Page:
Six intrepid walkers (and a dog) met on a cold, but bright, February Sunday morning at Reading station to walk two thirds of Day 26 (in reverse) as a training walk. Today we would follow the Thames path for about 15 miles and the forecast was for cold, but mainly dry weather.
Before we set off we managed a Bryson Line first: our first Victoria Cross (see picture right). We never imagined when we planned this walk that we would stumble across so many wonderful facts and footnotes to this wonderful country.
We set off from the station and soon picked up the Thames path heading West walking through a large public park and past a number of rowing clubs where brave (foolhardy?) rowers were preparing their boats for training. We were able to move at a decent pace on a proper hard surfaced path, however, as we left Reading proper, the path changed fro concrete/tarmac to earth, or rather, as we shall now call it, mud. Despite the beautiful sunshine the river path was benefiting from several months of rain. It is at this point, one mile and 15 minutes into 7 hours of walking, that you realise you are wasting your time tip-toeing around puddles and the usual bogs as you approach gates and stiles. You just have to go through it (as you can see from the next picture).
Still, as we progressed through the mud and, settling into an easy walking pace, we began to enjoy the, quite frankly, beautiful countryside we were walking through. We had a short diversion through Purley on Thames as we crossed the main railway line twice and then we crossed the river at Pangbourne crossing a toll bridge at Whitchurch-on-Thames, one of two remaining toll bridges over the River Thames (see right). Once again we were forced to leave the river as we climbed Whitchurch Hill and then followed a bridle path for quite a distance eventually rejoining the river. As the river once again came into view we were able to catch a glimpse of Basildon Park, now a National Trust property, but formerly an estate purchased in 1771 by Francis Sykes who made his fortune with the East India Company and who built the current property. Even from a mile (or so) away it looked fantastic although any living there today might be a little irritated by the trainline running so close.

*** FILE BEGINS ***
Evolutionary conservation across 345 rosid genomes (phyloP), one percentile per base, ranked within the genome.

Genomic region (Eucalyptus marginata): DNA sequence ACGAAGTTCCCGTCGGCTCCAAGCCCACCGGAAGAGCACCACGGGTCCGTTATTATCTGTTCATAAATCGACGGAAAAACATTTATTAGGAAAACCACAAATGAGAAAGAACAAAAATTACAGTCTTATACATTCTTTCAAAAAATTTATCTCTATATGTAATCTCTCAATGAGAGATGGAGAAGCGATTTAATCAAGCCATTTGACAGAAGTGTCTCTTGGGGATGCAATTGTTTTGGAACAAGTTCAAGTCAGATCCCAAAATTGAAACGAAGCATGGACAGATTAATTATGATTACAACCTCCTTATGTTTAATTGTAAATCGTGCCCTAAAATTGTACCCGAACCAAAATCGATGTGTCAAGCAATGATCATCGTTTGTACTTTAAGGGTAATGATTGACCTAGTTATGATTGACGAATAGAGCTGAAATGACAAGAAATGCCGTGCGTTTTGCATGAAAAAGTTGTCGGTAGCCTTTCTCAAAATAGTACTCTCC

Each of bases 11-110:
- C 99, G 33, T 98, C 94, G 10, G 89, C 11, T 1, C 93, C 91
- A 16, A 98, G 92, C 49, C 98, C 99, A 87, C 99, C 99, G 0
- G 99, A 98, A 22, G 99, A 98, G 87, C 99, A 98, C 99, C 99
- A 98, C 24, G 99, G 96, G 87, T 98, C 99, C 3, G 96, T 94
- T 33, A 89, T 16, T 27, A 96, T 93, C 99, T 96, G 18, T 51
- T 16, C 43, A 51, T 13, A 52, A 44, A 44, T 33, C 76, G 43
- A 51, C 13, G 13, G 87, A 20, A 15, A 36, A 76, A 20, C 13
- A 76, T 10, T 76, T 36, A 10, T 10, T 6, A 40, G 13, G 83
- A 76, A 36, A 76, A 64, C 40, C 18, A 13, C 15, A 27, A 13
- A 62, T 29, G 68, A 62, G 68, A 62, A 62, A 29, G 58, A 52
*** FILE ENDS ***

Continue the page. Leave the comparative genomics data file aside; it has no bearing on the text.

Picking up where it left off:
The theme of this walk being mud, and having some elevation (both up and down) we slipped and slid our way back down to the Thames and before long approached Goring and Streatley and where we saw The Grotto, a super 18th century mansion built by one of the owners of the aforementioned Basildon Park for his wife. Sadly dilapidated (and as we now know on the market) this property was used as offices from 1953 and was mentioned by Jerome K. Jerome in his book “Three Men in a Boat”. What a place to work!
It was shortly after spotting this charming property that we experienced a truly Brysonian moment as it began to snow. We could see blue sky, but boy was it cold, and then the white stuff appeared, whipped up by the wind, nearly hail but not quite. We took time for lunch on the outskirts of Goring not long after this. It was not the kind of Sunday lunch one is used to, being outside and cold and not involving a decent glass of wine. In fact the cold ensured we ate up, got up and moved on, crossing the bridge at Goring and once again leaving the Thames Path for a trek along the Wallingford Road, past Moulsford Prep School before returning once again to the muddy path by the river.
Goring proved to be the last we saw of “civilisation” as we continued our muddy trek. After 15 miles, and just a mile outside Cholsey, our merry party split as one party left to get back to London for various personal commitments. Three hardy walkers remained and for another hour we quite literally trudged along the river bank before we too turned for Cholsey and the train back to Reading having completed a satisfying, but tiring, 18 miles.
Little did we know as we walked past Goring that our accountant, Jamie Burnett, lay seriously ill at home and passed away a few days later. We did not know the extent of his illness and our thoughts are with his family and colleagues at this difficult time.